Federal Court of Canada issues unprecedented ruling ordering ISPs to block piracy service

Internet service providers have 15 days to block their customers from accessing GoldTV

An image of the Canadian flag blowing in the wind against a backdrop of clouds

The Federal Court of Canada has ordered internet service providers (ISPs) to block access to GoldTV, which is a pirate IPTV service.

This is the first time that a nationwide blocking has been ordered in the country. The ruling comes after Bell, Rogers and Quebecor formally requested an order that would block customers from accessing GoldTV.

The Canadian Radio-television and Telecommunications review rejected the idea after which the ISPs filed a lawsuit. The federal court has now ruled that blocking the IPTV service would not infringe on freedom of expression or net neutrality.

The government has a net neutrality framework in place through the CRTC in reference to legal content. Innovation Minister Navdeep Bains previously stated that “all legal content must be treated equally by internet service providers.”

The judge has ordered ISPs to block their customers from accessing GoldTV within 15 days of the court decision on November 15th.

A representative for the plaintiffs, Rogers Media, Bell Media and Groupe TVA issued a statement to MobileSyrup regarding the case.

“Content theft remains a critical threat to Canada’s creative sector, impacting rights holders and creators across the industry and causing hundreds of millions of dollars in damages and thousands of lost jobs,” the joint statement reads.

“Similar court orders are regularly issued by courts in other countries, including the United Kingdom, Australia and France, and require Internet Service Providers to simply disable access to sites distributing illegal content. Our clients have now been granted the same remedy in Canada,” the statement concludes.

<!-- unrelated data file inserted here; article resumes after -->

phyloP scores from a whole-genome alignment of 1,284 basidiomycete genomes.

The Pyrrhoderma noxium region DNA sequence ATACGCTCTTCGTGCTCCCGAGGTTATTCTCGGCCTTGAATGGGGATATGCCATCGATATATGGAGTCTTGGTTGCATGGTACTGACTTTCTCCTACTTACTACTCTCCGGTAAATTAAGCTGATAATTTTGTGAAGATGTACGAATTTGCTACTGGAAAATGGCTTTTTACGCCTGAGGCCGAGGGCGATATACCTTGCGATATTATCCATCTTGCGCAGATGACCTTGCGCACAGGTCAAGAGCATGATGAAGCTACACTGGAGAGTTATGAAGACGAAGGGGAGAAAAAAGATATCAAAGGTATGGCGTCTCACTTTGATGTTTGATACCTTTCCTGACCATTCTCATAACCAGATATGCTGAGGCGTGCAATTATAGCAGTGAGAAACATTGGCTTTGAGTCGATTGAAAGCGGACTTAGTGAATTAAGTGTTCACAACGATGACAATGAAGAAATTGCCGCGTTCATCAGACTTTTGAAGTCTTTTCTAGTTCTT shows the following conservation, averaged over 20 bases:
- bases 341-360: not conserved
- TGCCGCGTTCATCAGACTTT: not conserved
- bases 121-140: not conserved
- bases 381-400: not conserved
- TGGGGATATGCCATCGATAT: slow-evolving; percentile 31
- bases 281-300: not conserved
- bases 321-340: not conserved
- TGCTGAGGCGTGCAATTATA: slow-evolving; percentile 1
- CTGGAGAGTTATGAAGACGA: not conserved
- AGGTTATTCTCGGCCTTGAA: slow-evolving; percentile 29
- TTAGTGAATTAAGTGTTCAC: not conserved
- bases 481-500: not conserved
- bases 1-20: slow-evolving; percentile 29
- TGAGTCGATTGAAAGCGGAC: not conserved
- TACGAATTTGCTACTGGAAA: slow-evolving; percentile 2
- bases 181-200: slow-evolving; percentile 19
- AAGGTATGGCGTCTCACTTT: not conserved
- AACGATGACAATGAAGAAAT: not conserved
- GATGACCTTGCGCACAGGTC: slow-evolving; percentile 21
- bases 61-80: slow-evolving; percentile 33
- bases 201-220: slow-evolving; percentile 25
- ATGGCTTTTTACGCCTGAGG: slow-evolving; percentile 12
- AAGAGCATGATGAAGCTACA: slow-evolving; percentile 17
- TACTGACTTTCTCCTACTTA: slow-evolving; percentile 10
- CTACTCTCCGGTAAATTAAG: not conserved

TekSavvy was the only ISP to oppose the ruling during the court proceedings citing the belief that companies should not be responsible for the content of the traffic on their networks.

“TekSavvy opposed the original motion because a blocking order is a grave violation of network neutrality and a fundamental change to what we do as Internet service providers,” a spokesperson told MobileSyrup in an email.

The telecommunications company stated that site-blocking falls under the CRTC’s mandate as it is set out in the Telecommunications Act and that it is only warranted in exceptional circumstances.

“As unsympathetic as GoldTV may be, TekSavvy’s view is that it does not represent such an urgent harm to the plaintiffs or to society that stopping its copyright infringing activities would justify such a fundamental change in the nature of the Internet in Canada,” the spokesperson said.

The judge ordered that site-blocking has proven to be effective in other jurisdictions and that blocking the infringing service is an effective means of limiting harm.

The court considered that this order could lead to GoldTV being substituted by another infringing service, but that the possibility of substitutions is not enough grounds to weigh against the ruling.

Source: Federal Court of Canada 

Update 18/11/19: The article was updated to include a statement from the plaintiffs.